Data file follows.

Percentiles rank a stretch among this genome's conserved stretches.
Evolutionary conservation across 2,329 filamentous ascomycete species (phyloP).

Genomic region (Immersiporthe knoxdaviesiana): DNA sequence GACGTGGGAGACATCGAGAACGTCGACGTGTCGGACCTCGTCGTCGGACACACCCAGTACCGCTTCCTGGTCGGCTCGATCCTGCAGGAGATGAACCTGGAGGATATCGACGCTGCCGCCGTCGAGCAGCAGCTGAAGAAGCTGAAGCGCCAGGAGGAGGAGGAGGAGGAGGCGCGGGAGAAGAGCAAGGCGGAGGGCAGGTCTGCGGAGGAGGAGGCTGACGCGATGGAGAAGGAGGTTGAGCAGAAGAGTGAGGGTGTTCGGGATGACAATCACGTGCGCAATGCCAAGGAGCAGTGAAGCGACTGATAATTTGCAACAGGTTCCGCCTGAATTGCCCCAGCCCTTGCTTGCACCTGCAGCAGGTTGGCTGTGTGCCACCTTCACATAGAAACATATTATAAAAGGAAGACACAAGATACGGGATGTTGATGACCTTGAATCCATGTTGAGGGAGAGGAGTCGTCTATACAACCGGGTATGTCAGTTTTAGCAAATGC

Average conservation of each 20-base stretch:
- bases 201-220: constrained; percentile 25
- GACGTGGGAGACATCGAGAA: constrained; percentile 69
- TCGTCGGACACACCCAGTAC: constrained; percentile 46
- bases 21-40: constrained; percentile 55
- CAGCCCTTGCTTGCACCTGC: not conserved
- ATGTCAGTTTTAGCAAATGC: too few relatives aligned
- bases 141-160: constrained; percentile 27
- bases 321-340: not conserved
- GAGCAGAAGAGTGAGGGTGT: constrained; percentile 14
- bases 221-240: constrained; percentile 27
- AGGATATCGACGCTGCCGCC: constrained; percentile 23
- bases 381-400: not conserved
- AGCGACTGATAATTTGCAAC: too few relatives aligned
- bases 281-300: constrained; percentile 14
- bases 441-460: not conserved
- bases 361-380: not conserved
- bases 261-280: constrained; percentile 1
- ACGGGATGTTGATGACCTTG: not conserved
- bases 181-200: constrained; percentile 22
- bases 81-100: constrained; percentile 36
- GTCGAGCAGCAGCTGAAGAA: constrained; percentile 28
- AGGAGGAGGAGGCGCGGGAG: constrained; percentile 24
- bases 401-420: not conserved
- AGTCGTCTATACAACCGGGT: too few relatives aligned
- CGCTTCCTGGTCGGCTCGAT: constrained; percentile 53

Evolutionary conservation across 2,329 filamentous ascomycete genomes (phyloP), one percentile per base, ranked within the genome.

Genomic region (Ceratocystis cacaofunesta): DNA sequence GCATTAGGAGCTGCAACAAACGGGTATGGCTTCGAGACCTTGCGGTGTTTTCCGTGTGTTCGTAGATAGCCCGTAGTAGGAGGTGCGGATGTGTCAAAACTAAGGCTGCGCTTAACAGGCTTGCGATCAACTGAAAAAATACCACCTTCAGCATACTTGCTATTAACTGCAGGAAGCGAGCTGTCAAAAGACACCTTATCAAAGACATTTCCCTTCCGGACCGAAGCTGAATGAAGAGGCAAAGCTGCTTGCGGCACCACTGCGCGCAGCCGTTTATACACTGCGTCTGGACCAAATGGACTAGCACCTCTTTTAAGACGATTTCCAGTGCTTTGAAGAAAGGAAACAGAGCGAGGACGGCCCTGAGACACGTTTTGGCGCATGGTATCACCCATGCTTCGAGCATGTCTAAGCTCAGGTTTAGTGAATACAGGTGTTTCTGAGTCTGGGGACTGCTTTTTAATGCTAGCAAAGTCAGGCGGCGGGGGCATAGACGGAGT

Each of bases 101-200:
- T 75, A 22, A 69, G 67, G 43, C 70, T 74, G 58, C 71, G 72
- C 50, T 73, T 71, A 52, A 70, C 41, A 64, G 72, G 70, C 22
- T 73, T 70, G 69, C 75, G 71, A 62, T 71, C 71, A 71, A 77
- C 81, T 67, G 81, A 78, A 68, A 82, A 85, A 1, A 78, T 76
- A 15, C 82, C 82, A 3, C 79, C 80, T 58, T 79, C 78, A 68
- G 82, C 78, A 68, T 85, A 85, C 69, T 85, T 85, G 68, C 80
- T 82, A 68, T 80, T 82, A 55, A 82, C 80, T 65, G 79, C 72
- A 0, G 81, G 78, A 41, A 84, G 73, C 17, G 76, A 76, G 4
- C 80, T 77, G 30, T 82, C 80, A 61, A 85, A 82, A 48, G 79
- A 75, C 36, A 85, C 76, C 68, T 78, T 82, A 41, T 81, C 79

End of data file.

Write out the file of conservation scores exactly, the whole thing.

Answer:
Percentiles rank a stretch among this genome's conserved stretches.
Evolutionary conservation across 2,329 filamentous ascomycete species (phyloP).

Genomic region (Immersiporthe knoxdaviesiana): DNA sequence GACGTGGGAGACATCGAGAACGTCGACGTGTCGGACCTCGTCGTCGGACACACCCAGTACCGCTTCCTGGTCGGCTCGATCCTGCAGGAGATGAACCTGGAGGATATCGACGCTGCCGCCGTCGAGCAGCAGCTGAAGAAGCTGAAGCGCCAGGAGGAGGAGGAGGAGGAGGCGCGGGAGAAGAGCAAGGCGGAGGGCAGGTCTGCGGAGGAGGAGGCTGACGCGATGGAGAAGGAGGTTGAGCAGAAGAGTGAGGGTGTTCGGGATGACAATCACGTGCGCAATGCCAAGGAGCAGTGAAGCGACTGATAATTTGCAACAGGTTCCGCCTGAATTGCCCCAGCCCTTGCTTGCACCTGCAGCAGGTTGGCTGTGTGCCACCTTCACATAGAAACATATTATAAAAGGAAGACACAAGATACGGGATGTTGATGACCTTGAATCCATGTTGAGGGAGAGGAGTCGTCTATACAACCGGGTATGTCAGTTTTAGCAAATGC

Average conservation of each 20-base stretch:
- bases 201-220: constrained; percentile 25
- GACGTGGGAGACATCGAGAA: constrained; percentile 69
- TCGTCGGACACACCCAGTAC: constrained; percentile 46
- bases 21-40: constrained; percentile 55
- CAGCCCTTGCTTGCACCTGC: not conserved
- ATGTCAGTTTTAGCAAATGC: too few relatives aligned
- bases 141-160: constrained; percentile 27
- bases 321-340: not conserved
- GAGCAGAAGAGTGAGGGTGT: constrained; percentile 14
- bases 221-240: constrained; percentile 27
- AGGATATCGACGCTGCCGCC: constrained; percentile 23
- bases 381-400: not conserved
- AGCGACTGATAATTTGCAAC: too few relatives aligned
- bases 281-300: constrained; percentile 14
- bases 441-460: not conserved
- bases 361-380: not conserved
- bases 261-280: constrained; percentile 1
- ACGGGATGTTGATGACCTTG: not conserved
- bases 181-200: constrained; percentile 22
- bases 81-100: constrained; percentile 36
- GTCGAGCAGCAGCTGAAGAA: constrained; percentile 28
- AGGAGGAGGAGGCGCGGGAG: constrained; percentile 24
- bases 401-420: not conserved
- AGTCGTCTATACAACCGGGT: too few relatives aligned
- CGCTTCCTGGTCGGCTCGAT: constrained; percentile 53

Evolutionary conservation across 2,329 filamentous ascomycete genomes (phyloP), one percentile per base, ranked within the genome.

Genomic region (Ceratocystis cacaofunesta): DNA sequence GCATTAGGAGCTGCAACAAACGGGTATGGCTTCGAGACCTTGCGGTGTTTTCCGTGTGTTCGTAGATAGCCCGTAGTAGGAGGTGCGGATGTGTCAAAACTAAGGCTGCGCTTAACAGGCTTGCGATCAACTGAAAAAATACCACCTTCAGCATACTTGCTATTAACTGCAGGAAGCGAGCTGTCAAAAGACACCTTATCAAAGACATTTCCCTTCCGGACCGAAGCTGAATGAAGAGGCAAAGCTGCTTGCGGCACCACTGCGCGCAGCCGTTTATACACTGCGTCTGGACCAAATGGACTAGCACCTCTTTTAAGACGATTTCCAGTGCTTTGAAGAAAGGAAACAGAGCGAGGACGGCCCTGAGACACGTTTTGGCGCATGGTATCACCCATGCTTCGAGCATGTCTAAGCTCAGGTTTAGTGAATACAGGTGTTTCTGAGTCTGGGGACTGCTTTTTAATGCTAGCAAAGTCAGGCGGCGGGGGCATAGACGGAGT

Each of bases 101-200:
- T 75, A 22, A 69, G 67, G 43, C 70, T 74, G 58, C 71, G 72
- C 50, T 73, T 71, A 52, A 70, C 41, A 64, G 72, G 70, C 22
- T 73, T 70, G 69, C 75, G 71, A 62, T 71, C 71, A 71, A 77
- C 81, T 67, G 81, A 78, A 68, A 82, A 85, A 1, A 78, T 76
- A 15, C 82, C 82, A 3, C 79, C 80, T 58, T 79, C 78, A 68
- G 82, C 78, A 68, T 85, A 85, C 69, T 85, T 85, G 68, C 80
- T 82, A 68, T 80, T 82, A 55, A 82, C 80, T 65, G 79, C 72
- A 0, G 81, G 78, A 41, A 84, G 73, C 17, G 76, A 76, G 4
- C 80, T 77, G 30, T 82, C 80, A 61, A 85, A 82, A 48, G 79
- A 75, C 36, A 85, C 76, C 68, T 78, T 82, A 41, T 81, C 79